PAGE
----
Domestic internet traffic which uses the National Information Network (NIN) is calculated at half or a third of the price of international traffic, effectively ending net neutrality in Iran. This regulation is also used to incentivise the use of domestic online services and apps over international equivalents. This is particularly important as reliance on the internet has increased due to the spread of COVID-19 and its added financial burdens on the country’s population.


Over 1,500 Villages “Connected to the National Information Network” 

According to a report by the ICT MInistry on 17 May  it is claimed that 1,578 villages were connected to the NIN and 632 villages were connected to mobile networks via operator Hamrah-e Avval (MCI), a subsidiary of the Telecommunication Company of Iran (TCI). 

According to this report 89% of villages with a population of over 20 families have been connected to the NIN, with the aim of reaching 100% by the end of the year. Additionally 93% of villages now have mobile network coverage with an aim of “reaching 100% for villages with over 20 families by the end of the year”. The ICT Ministry has consistently sought to highlight the extent to which they have invested in infrastructure in rural areas. 

Secretary to SCC Comments on Tension Between ICT MInistry and State Broadcaster IRIB 

In an interview on 23 May the SCC Secretary, Abolhassan Firouzabadi commented on the longstanding tension between the ICT Ministry and state broadcaster Islamic Republic of Iran Broadcasting (IRIB) over the management of 700MHz and 800MHz bands. In recent months Jahromi has revived the argument, asking the President to weigh in on the issue and give the ICT Ministry control of the frequency bands in order to help with increased network demands in light of the COVID-19 outbreak. Jahromi had also reportedly said that he would offer “free internet” for the domestic education app “SHAD” if the ICT Ministry is given ownership of the frequency bands. 

Firouzabadi said that the SCC has not yet been asked to deliberate on the questions. However, he said he could not see how the frequency could have relevance to the Shad app, as its traffic is “negligible” and was mostly used “at home” so did not require mobile internet, which is at the heart of the dispute. He also added that the control of the frequencies by the ICT Ministry could have an impact on “job creation and the digital economy”. He added that whether the ownership of the frequencies would be given to the ICT Ministry  would depend on what the ICT Ministry would plan to do with frequencies but there are no “time pressures” to make a decision as there are still “global conversations on whether there is enough technological readiness for the frequencies”. 

The ICT Ministry lost the same battle to IRIB in a vote in parliament in February last year. It remains to be seen if the matter will be formally referred to the SCC for a decision. 


FATA Police and Information Technology Organisation of Iran to Rank Security of Apps 

On 16 May it was reported that Iran’s Cyber Police, FATA, and the Information Technology Organisation of Iran (ITO) are looking to collaborate on recommending an assessment framework to rank applications based on their “security and privacy features”. However, the assessment is said to be voluntary and apps are not required to sign-up to the scheme. 

The move comes as a number of significant data leaks have compromised the security of Iranian users but with little to no action being taken as a result to investigate them or make attempts to ensure that better security measures are put in place to protect users more effectively in the future.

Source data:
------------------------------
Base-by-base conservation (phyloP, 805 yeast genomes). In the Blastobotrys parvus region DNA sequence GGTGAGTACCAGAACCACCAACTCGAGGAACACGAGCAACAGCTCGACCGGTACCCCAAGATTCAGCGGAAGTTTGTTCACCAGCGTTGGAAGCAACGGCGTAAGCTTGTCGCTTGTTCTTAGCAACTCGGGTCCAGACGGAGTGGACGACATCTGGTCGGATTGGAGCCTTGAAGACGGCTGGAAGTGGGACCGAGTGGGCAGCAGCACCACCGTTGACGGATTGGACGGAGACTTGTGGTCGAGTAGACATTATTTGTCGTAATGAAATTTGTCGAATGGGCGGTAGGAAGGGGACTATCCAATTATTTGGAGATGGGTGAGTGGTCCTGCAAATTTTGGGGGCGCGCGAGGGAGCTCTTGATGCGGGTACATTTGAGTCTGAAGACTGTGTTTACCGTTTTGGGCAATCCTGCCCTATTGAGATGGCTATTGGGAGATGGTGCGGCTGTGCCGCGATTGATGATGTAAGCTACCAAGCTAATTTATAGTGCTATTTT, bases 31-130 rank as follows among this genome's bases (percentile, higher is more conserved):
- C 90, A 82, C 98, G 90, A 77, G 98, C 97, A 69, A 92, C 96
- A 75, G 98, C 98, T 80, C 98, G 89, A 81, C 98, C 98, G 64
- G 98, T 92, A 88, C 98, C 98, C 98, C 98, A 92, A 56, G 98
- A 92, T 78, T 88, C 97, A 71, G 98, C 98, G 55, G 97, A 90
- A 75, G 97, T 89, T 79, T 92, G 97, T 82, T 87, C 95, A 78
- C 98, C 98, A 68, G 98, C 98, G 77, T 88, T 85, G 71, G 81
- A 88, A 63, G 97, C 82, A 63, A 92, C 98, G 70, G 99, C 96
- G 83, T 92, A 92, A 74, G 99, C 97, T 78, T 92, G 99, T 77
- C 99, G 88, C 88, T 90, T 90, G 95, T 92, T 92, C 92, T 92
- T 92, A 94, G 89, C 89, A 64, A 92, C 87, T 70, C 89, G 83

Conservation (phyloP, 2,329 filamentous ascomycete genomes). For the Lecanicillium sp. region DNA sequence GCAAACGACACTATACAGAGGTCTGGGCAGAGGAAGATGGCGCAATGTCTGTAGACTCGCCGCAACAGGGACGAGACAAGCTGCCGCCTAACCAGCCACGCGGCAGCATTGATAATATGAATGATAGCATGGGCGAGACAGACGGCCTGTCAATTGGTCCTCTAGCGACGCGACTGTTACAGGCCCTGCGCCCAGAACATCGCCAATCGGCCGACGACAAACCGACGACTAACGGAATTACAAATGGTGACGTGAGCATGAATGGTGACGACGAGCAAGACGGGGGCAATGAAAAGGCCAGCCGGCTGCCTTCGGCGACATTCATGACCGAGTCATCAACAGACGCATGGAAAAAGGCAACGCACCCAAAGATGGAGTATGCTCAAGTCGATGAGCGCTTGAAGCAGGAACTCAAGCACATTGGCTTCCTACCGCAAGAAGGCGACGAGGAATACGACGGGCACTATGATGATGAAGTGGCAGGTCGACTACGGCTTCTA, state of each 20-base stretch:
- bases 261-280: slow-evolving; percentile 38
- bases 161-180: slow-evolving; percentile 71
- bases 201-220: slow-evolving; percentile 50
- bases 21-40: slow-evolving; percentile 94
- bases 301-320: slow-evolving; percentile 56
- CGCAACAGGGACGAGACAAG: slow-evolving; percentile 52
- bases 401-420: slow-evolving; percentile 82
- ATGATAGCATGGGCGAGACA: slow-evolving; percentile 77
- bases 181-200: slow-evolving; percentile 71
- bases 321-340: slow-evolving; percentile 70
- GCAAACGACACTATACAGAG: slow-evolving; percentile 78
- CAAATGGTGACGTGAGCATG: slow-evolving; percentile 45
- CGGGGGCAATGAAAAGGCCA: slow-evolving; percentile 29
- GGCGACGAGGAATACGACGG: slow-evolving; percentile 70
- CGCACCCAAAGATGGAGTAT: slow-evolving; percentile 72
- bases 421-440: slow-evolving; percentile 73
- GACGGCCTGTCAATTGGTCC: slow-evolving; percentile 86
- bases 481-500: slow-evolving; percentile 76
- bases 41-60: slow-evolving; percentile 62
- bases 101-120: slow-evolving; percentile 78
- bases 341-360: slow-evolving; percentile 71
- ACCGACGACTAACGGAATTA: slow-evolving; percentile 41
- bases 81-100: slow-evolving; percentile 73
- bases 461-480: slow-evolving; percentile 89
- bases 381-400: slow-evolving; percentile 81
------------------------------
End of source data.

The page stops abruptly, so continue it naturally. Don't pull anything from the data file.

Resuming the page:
As there are no comprehensive data protection laws in Iran, the lack of any legal requirements means that ensuring the security and privacy of users falls entirely on the private sector. The Iranian government must take immediate steps to address this legal vacuum by introducing data protection laws in line with international standards and the private sector must realise their duty and responsibility towards Iranian users, especially in light of recent events. 

 Warning from Iran’s Cyber Police on Wearing Hair Covering on Instagram 

In an interview on 13 May, the Social [Affairs] Deputy at FATA police, Ramin Pashai, warned that for women to not wear headscarves and hair coverings on Instagram is considered public disorder, and will therefore be pursued as a crime. 

Instagram is one of the few international social media platforms that is unfiltered in Iran. There has been a surge in the use of social media platforms and Instagram’s live feature as a result of social restrictions put in place due to COVID-19. There has been mounting criticism of the platform from political and religious figures, who call for the monitoring or filtering of the platform to prevent the spread of “immoral” content and behavior. 

Secretary to SCC: “1,300 Prosecuted for Posting False Content Relating to Coronavirus” 

In an interview on 20 May, Abolhassan Firouzabadi, Secretary to the SCC claimed that the special working group at the National Centre for Cyberspace (NCC) – created by the National Headquarters for Management and Combatting Corona [Virus] they had recorded over 1,300 instances of “false news, fraud, rumours and slander” online and that all of these had been “investigated” or referred to Iran’s Cyber Police, FATA. 

There have been a large number of arrests reported for spreading “rumours and misinformation” online since the COVID-19 outbreak was first reported in Iran earlier this year. The lack of transparency behind any detentions or arrests as a result of these charges are concerning as they could result in arbitrary detention or be used to  prevent  journalists and activists from providing the public with accurate information. Iranians must be able to have access to impartial, accurate information and to be being able to voice their criticism of the government without fear from prosecution or harassment.

About the author

Melody Kazemi

Melody Kazemi